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Dems push 'don't ask, don't tell' repeal, GOP blasts 'show' vote

By the CNN Wire Staff

(CNN) -- Notable quotes from the Senate debate over the Pentagon authorization bill, which includes a repeal of the military's "don't ask, don't tell" policy, as compiled by the CNN Wire:

Sen. Susan Collins, R-Maine:

"I think it's the right thing to do. I think it's only fair. I think we should welcome the service of these individuals who are willing and capable of serving their country. But I cannot vote to proceed to this bill under a situation that is going to shut down the debate and preclude Republican amendments. That too is not fair."

Senate Minority Leader Mitch McConnell, R-Kentucky:

"It's really quite astonishing. Democrats have called up this bill, not to have a vote on it or to consider amendments to help our troops in the field but to put on a show."

Video: Lieberman: 'Don't ask' 'un-American'

Sen. Joseph Lieberman, I-Connecticut:

"The opponents of repealing 'don't ask, don't tell' don't have the votes to take it out of the bill. And that's one reason why they're fighting so hard not to let the bill come up."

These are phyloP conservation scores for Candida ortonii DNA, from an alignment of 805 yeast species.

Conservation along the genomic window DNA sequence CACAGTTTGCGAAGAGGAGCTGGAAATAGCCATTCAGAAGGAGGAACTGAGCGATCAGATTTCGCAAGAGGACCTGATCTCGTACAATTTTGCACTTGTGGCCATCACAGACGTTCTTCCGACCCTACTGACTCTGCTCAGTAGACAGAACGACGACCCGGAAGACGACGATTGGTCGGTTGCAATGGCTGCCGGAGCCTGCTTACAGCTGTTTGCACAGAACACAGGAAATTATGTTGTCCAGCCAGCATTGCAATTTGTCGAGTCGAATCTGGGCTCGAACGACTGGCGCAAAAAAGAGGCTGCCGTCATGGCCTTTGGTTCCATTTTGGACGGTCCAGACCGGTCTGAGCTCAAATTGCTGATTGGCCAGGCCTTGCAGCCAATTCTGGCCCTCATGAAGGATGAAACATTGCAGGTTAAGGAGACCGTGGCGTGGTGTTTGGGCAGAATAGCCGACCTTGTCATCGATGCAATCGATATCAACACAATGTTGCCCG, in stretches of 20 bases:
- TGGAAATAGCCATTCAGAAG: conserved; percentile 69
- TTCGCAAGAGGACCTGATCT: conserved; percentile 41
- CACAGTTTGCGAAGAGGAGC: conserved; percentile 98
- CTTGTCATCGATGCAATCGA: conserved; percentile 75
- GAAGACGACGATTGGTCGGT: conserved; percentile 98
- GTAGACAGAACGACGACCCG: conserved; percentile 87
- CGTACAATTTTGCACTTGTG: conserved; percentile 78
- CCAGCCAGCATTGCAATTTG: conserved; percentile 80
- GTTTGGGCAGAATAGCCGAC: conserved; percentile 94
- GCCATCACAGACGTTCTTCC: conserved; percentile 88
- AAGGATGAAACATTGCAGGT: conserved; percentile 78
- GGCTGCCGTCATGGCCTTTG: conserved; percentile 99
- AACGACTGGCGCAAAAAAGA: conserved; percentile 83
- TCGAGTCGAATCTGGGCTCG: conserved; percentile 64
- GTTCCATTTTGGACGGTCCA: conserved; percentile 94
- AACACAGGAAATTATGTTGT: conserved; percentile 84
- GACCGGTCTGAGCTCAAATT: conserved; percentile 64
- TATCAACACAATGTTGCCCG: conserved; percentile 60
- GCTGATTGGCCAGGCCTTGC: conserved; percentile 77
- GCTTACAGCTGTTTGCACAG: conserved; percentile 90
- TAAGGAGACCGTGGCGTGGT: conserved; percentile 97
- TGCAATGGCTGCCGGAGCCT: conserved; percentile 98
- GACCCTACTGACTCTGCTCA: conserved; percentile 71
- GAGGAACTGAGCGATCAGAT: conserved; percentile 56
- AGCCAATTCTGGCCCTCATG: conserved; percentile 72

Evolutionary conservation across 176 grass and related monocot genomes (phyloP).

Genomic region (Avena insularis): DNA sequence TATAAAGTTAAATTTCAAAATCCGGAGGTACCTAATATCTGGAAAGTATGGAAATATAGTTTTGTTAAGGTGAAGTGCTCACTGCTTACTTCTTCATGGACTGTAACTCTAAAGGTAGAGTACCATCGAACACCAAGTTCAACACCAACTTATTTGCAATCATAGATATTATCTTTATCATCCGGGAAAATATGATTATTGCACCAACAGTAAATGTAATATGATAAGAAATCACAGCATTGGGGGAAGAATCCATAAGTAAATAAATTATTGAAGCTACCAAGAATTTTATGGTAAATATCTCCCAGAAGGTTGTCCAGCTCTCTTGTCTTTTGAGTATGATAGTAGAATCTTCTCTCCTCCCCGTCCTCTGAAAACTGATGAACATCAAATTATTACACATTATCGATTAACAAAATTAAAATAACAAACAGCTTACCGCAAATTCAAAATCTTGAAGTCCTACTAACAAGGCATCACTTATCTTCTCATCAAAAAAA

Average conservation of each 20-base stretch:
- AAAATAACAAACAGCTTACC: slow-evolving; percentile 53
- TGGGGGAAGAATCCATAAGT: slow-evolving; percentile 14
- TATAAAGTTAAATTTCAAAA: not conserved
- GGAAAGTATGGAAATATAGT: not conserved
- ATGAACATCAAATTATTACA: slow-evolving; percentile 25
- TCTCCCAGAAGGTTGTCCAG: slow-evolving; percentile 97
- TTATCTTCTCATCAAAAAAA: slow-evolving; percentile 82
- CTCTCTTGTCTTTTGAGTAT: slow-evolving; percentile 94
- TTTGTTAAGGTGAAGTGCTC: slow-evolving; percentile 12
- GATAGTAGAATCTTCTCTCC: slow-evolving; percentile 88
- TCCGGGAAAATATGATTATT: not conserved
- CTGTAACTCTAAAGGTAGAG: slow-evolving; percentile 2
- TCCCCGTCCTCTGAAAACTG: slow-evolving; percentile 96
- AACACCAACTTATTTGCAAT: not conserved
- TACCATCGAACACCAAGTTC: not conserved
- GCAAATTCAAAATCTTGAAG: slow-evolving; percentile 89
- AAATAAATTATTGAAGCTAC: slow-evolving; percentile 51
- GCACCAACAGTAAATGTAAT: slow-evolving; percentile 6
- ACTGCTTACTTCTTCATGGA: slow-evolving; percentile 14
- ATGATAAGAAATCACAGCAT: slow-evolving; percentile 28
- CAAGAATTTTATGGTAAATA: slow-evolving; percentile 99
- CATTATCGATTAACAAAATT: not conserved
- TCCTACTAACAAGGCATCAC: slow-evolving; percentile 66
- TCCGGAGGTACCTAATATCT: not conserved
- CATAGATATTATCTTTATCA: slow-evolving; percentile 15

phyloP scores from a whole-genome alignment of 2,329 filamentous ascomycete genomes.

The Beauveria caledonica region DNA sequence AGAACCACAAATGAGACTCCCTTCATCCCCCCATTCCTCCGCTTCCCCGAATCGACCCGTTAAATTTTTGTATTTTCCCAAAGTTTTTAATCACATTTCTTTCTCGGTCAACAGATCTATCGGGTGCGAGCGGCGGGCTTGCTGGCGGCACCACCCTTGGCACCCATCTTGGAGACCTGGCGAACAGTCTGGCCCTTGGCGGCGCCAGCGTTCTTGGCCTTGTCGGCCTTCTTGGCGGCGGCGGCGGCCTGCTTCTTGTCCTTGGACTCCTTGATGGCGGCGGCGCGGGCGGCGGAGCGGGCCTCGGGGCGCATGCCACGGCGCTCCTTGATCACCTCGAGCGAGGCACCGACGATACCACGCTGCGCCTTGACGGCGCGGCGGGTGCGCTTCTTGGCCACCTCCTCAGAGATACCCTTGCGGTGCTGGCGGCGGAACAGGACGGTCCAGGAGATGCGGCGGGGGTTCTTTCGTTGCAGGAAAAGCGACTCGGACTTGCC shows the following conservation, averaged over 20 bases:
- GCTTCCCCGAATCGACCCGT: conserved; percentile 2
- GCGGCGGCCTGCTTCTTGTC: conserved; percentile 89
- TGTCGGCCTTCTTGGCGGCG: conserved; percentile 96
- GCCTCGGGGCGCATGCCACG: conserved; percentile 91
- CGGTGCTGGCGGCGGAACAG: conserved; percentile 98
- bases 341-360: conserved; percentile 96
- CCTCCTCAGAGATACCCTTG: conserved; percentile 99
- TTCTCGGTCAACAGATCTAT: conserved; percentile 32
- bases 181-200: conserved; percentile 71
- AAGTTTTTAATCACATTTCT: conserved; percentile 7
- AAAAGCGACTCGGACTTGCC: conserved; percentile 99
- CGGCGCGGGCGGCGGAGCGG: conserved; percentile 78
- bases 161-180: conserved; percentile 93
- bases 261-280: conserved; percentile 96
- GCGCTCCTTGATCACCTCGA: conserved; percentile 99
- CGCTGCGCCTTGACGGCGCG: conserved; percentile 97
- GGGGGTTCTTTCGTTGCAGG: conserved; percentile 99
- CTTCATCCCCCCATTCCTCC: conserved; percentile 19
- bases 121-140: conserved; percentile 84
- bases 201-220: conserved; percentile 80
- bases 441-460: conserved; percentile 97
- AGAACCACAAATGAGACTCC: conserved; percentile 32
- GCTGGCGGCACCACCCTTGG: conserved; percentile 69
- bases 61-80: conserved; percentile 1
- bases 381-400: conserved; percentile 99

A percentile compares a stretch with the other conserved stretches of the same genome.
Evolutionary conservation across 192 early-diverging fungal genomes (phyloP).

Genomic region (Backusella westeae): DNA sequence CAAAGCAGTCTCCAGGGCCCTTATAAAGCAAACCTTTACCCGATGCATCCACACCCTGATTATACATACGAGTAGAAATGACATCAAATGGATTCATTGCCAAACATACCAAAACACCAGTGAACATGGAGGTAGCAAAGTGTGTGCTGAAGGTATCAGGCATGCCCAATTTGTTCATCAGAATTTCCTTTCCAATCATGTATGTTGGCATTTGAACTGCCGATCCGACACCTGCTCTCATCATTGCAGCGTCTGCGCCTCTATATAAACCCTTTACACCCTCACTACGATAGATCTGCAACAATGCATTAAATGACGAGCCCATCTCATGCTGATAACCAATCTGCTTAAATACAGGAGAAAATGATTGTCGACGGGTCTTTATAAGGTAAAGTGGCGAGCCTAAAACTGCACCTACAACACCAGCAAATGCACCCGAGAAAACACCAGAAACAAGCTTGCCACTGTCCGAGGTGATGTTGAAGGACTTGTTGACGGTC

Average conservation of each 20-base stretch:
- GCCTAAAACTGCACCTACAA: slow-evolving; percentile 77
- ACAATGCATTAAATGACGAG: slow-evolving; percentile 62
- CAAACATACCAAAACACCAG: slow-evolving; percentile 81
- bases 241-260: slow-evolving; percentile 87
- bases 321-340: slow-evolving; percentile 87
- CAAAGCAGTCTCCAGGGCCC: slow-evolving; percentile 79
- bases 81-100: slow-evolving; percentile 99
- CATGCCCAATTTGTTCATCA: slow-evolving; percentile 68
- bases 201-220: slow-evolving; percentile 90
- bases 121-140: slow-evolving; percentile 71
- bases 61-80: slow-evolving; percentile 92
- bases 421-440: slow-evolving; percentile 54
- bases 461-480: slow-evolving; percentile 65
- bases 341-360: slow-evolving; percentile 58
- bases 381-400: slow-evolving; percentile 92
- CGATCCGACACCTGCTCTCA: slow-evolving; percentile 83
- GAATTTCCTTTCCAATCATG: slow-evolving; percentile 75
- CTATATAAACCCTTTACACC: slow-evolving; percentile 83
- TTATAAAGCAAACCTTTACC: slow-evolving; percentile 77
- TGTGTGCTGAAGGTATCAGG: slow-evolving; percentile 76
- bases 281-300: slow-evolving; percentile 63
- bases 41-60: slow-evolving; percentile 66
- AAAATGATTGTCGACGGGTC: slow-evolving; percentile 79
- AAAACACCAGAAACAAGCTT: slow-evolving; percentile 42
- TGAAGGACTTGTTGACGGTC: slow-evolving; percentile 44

Jim Manley, spokesman for Senate Majority Leader Harry Reid, D-Nevada:

"Today's vote isn't about an arcane Senate procedure. It's about a GOP pattern of obstructing debate on policies important to the American people."

Gen. James Amos, nominee for commandant of the Marine Corps:

"The Marine Corps is probably one of the most faithful services you have in our country. And if the law is changed by Congress and signed by the president of the United States, the Marine Corps will get in step and do it smartly."

Video: 'Don't ask, don't tell' on the line

Sen. John McCain, R-Arizona:

"Why would the chairman of the Senate Armed Services Committee and the majority leader ignore the very explicit recommendation of the four service chiefs? You can only draw one conclusion: November 2 is a few days away. The president of the United States, we well know, made a commitment to the gay and lesbian community that he would, as one of his priorities, repeal the 'don't ask, don't tell.' And so now, looking at a bleak electoral situation, we are now going to jam this thing through, or try to ... in direct contravention to the views of our service chiefs."

Sen. Carl Levin, D-Michigan:

"This policy must change. Because an election was coming up? Secretary Gates, a Republican, decides this policy must change because there's an election is coming up? Of course not. It's because they reached a conclusion: The policy needs to change."